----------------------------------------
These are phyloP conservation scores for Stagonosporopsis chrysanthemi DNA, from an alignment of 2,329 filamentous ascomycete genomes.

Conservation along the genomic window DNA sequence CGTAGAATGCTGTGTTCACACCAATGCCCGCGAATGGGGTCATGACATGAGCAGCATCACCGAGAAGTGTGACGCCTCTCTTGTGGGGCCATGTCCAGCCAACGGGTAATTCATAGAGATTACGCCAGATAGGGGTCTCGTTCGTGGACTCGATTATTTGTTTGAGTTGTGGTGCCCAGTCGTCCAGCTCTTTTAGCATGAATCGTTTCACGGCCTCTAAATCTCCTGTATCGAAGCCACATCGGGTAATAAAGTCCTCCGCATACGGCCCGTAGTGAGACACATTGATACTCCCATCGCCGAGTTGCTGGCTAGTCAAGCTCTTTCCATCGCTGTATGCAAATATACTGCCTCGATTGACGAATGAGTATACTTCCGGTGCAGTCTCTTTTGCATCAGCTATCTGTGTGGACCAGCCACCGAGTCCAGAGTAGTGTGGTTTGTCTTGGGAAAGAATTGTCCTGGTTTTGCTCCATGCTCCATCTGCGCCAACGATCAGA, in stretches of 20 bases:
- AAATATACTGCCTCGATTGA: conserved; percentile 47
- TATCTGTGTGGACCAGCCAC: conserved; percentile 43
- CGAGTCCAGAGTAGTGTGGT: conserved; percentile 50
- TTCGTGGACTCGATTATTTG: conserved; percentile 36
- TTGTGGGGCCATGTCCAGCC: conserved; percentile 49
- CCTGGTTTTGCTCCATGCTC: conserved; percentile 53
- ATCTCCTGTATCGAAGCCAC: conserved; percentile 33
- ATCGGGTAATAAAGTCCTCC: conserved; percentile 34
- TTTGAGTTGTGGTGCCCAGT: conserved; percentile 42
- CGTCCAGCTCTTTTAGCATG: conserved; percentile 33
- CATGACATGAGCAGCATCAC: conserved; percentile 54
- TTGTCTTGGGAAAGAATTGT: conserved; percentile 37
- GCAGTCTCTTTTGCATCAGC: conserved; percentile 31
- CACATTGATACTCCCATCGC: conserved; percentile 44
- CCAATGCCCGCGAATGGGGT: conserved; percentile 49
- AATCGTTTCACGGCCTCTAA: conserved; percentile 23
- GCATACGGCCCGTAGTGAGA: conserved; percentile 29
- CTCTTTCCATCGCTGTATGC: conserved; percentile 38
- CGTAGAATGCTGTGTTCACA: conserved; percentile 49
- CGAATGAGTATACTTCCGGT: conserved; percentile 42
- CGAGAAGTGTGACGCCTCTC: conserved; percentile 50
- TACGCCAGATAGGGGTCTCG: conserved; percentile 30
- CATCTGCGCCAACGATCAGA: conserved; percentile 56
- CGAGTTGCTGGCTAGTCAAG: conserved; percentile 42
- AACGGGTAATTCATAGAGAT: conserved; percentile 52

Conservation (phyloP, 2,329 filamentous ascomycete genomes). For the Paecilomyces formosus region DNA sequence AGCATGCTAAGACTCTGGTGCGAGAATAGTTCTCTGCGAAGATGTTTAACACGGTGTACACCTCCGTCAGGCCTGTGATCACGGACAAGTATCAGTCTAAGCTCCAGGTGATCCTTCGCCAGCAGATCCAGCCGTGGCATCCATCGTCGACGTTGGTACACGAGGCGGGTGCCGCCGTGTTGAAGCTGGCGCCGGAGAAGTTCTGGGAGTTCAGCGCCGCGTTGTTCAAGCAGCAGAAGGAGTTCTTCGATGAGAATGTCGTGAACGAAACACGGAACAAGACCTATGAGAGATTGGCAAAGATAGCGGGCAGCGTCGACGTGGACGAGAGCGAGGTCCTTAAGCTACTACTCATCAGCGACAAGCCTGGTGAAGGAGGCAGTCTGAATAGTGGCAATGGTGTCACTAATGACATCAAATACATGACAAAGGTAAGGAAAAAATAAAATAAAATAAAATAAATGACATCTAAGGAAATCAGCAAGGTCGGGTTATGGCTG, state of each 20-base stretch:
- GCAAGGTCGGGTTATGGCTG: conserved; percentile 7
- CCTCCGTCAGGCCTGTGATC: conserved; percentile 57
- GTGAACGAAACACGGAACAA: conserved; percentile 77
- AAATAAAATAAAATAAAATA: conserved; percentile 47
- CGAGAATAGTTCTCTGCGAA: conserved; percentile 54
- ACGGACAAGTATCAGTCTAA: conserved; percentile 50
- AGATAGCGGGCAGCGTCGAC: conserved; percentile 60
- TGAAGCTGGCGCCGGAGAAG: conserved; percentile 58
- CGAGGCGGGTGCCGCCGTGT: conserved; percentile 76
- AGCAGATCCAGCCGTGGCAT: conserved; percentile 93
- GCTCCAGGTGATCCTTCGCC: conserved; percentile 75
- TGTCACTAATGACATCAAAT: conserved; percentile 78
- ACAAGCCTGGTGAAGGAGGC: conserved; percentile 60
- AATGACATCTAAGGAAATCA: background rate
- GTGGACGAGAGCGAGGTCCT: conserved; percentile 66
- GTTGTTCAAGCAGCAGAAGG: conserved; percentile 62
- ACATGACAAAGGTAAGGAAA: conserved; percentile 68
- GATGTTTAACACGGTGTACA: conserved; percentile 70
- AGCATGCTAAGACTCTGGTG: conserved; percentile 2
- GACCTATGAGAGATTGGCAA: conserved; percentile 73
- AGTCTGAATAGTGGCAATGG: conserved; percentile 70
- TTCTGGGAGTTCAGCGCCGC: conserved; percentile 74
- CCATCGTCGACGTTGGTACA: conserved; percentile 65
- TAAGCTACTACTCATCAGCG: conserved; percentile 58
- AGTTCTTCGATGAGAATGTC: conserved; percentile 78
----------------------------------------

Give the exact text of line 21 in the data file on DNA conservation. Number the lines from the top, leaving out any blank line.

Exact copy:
- CGTAGAATGCTGTGTTCACA: conserved; percentile 49